THE OPPOSITION’S VIEW

LABOUR’S SHADOW CHANCELLOR OF THE EXCHEQUER
ED BALLS MP

Balls was chief economic adviser to the Treasury from 1997 to 2004 and economic secretary to the Treasury from 2006 to 2007.

“The £1bn changes to pension tax relief announced today are less than the £1.6bn George Osborne gave back to people earning over £150,000 when he scrapped Labour’s cuts to pension tax help for the highest earners. People on low and middle incomes are being hit hard with higher VAT, the granny tax, and real terms cuts to tax credits, jobseekers allowance, maternity pay and child benefit. Meanwhile Osborne is pressing ahead with a £3bn tax cut for the highest earners in the country – worth an average of £107,000 for 8,000 people earning over £1m.
After two and a half years we can see, and people can feel in the country, the true scale of this government’s economic failure. Our economy this year is contracting. The chancellor has confirmed government borrowing is revised up this, next year and every year. And the national debt is rising, it is not falling. And it is people already struggling to make ends meet – middle and lower income families and pensioners – who are paying the price. In June 2010, the Office for Budget Responsibility forecast our economy would grow by 2.8 per cent this year.
In March of this year, they said there would still be growth, but they revised it down to just 0.8 per cent. Yet the chancellor has not even managed that. Our economy is now forecast to actually contract this year by 0.1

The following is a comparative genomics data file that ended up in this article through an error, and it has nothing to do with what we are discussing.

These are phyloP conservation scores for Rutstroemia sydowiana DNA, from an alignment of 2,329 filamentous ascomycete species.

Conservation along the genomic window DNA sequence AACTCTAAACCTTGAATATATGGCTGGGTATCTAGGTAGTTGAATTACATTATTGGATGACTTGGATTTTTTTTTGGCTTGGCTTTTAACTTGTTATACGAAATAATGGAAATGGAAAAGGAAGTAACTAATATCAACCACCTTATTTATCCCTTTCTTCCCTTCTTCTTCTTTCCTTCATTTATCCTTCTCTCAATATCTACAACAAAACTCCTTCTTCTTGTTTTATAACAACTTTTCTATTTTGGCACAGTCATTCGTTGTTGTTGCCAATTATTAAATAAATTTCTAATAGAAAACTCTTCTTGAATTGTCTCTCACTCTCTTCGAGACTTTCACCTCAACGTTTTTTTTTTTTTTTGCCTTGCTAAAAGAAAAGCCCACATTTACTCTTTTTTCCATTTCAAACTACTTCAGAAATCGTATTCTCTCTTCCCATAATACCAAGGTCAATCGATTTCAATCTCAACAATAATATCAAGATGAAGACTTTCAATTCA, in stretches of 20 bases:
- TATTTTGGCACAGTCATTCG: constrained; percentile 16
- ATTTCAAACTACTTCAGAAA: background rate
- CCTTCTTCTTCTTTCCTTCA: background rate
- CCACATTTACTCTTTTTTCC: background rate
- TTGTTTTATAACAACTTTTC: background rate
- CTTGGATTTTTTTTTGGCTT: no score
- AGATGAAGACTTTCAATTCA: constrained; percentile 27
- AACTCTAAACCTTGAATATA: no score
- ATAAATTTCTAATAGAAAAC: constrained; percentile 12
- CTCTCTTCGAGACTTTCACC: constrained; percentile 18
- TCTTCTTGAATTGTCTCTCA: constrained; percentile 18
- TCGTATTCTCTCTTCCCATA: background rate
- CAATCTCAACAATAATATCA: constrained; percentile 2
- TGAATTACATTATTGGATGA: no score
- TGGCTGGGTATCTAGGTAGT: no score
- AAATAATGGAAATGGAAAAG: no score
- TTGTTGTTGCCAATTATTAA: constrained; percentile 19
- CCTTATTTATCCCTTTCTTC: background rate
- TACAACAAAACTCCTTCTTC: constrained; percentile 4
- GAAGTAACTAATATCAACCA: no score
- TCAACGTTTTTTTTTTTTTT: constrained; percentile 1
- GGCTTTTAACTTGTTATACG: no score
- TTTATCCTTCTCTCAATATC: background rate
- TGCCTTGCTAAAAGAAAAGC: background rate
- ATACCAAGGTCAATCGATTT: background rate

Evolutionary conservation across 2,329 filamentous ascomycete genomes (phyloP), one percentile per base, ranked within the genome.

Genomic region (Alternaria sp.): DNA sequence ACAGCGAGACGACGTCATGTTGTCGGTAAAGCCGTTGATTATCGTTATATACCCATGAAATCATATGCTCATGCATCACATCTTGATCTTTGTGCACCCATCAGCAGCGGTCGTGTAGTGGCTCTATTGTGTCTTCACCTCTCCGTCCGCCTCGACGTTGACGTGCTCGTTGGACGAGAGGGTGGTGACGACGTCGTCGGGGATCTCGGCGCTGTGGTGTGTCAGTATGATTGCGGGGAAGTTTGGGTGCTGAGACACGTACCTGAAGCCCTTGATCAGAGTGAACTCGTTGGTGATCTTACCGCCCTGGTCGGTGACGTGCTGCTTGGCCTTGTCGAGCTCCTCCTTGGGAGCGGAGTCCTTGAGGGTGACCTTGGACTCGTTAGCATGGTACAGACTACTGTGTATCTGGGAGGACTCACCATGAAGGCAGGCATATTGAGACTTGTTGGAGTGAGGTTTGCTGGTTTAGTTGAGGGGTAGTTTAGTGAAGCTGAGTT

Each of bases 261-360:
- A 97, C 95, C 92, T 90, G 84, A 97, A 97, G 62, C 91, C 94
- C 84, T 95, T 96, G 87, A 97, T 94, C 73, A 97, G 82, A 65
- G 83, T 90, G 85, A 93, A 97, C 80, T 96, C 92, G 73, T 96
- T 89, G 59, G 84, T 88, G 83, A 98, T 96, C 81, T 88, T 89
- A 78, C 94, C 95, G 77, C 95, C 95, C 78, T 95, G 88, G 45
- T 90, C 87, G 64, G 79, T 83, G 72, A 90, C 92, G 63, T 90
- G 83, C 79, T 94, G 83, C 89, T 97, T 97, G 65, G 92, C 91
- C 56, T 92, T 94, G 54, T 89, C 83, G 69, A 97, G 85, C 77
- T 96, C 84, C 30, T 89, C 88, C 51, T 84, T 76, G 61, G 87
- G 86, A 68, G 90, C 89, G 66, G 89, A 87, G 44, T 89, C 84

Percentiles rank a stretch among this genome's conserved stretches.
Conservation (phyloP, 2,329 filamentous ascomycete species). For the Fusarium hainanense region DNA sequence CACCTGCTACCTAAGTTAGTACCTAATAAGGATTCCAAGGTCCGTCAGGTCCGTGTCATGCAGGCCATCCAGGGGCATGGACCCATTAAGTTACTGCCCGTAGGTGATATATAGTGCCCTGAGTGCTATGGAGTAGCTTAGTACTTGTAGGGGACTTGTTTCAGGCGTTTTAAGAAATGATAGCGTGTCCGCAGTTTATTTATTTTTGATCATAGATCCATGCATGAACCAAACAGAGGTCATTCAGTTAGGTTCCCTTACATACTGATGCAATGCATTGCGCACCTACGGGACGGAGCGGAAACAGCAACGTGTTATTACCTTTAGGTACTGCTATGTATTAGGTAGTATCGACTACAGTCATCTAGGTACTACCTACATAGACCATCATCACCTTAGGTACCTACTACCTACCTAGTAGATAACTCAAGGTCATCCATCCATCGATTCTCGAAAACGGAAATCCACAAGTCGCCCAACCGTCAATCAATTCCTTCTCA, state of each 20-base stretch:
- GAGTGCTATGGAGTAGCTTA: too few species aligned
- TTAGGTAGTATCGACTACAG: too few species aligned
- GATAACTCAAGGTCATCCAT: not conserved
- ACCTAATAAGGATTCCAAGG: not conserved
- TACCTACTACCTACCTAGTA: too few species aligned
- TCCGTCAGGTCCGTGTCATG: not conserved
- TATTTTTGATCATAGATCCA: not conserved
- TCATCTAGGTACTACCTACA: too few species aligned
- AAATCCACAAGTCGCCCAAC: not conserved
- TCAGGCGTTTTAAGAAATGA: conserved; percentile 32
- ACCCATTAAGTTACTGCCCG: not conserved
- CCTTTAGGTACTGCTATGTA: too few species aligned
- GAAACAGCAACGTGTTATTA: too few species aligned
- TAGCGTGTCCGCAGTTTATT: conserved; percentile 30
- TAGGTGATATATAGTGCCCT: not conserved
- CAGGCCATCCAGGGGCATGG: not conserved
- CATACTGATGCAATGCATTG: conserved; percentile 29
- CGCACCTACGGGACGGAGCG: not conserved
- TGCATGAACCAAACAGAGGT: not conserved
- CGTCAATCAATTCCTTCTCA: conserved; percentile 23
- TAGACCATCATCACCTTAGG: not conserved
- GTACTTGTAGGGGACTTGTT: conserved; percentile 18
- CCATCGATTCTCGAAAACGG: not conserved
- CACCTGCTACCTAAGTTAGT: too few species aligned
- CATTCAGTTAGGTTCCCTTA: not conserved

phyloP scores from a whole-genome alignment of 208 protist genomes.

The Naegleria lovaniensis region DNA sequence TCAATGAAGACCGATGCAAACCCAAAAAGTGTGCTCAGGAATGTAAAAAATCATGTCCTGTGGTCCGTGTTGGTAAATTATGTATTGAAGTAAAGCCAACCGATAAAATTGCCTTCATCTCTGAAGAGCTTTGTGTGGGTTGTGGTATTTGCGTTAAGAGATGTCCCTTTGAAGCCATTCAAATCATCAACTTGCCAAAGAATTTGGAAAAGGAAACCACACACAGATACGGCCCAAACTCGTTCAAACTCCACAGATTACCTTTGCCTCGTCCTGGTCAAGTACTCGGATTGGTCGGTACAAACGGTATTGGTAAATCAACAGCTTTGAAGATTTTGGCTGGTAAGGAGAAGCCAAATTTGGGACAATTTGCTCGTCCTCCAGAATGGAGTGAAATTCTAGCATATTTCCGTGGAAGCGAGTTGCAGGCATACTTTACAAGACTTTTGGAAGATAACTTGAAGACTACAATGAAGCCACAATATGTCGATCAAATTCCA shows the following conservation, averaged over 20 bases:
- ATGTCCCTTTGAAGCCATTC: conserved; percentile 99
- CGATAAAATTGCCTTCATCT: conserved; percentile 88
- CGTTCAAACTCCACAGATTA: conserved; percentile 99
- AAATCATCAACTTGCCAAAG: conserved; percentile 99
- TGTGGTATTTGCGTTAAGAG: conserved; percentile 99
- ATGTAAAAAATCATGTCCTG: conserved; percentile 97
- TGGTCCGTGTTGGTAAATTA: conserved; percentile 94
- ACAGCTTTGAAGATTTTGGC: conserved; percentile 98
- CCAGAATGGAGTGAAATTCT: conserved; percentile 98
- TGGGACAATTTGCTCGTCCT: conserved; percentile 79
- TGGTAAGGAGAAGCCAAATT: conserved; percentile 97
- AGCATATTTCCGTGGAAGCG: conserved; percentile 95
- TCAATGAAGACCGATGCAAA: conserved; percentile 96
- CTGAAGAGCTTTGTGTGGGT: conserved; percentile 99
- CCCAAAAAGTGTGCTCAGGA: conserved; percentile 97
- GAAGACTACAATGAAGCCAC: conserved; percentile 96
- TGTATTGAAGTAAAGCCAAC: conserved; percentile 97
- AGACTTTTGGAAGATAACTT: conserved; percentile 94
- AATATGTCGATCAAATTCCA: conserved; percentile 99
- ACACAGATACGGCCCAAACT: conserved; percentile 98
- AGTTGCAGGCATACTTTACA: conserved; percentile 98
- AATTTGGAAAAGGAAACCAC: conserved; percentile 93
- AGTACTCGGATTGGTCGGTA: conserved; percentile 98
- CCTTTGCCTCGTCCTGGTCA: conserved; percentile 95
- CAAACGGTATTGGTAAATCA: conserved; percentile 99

per cent.”

THE DIRECTORS’ VIEW

CHIEF ECONOMIST
GRAEME LEACH

The Institute of Directors has 38,000 members, mainly comprising CEOs and heads of start-up companies. It was founded in 1903.

“This was a tricky job, well done. The chancellor needed to raise business confidence while at the same time keeping the deficit on a downward path. And he largely succeeded, particularly with a surprise reduction in corporation tax. Re-allocating spending from state departments to vital infrastructure projects is just the kickstart the economy needs. And a temporary increase in companies’ allowance for plant and machinery from £25,000 to £250,000 will encourage them to spend some of the cash they are sitting on now, providing a quick economic boost. Osborne is absolutely right to open the door for UK shale gas; and localised school pay is the first step towards much-needed reform in the way public sector pay is controlled. Ideally, we would have wished for further and faster deficit reduction but political reality always made this unlikely. Our key concern is that the OBR’s GDP forecasts will yet again prove too optimistic, with the result that the deficit in the out years will be much higher than forecast.”

THE LEGAL VIEW

PRINCIPAL TAX ASSOCIATE
BEN JONES

Eversheds is one of the world’s largest corporate law firms, with over 40 offices based in the world’s major economic centres.

“While the further drop in the main corporation tax rate is no doubt welcome, what UK businesses really crave is a stable, certain and simple tax system. This does not currently exist in the UK, with the long, complex and constantly changing tax code contributing to a general negative view of the UK tax system, which decreasing corporate tax rates will do little to dispel. Perhaps it might actually be better to retain a higher corporate tax rate but to devote the additional tax revenue generated to delivering a practical and workable tax system for UK business.”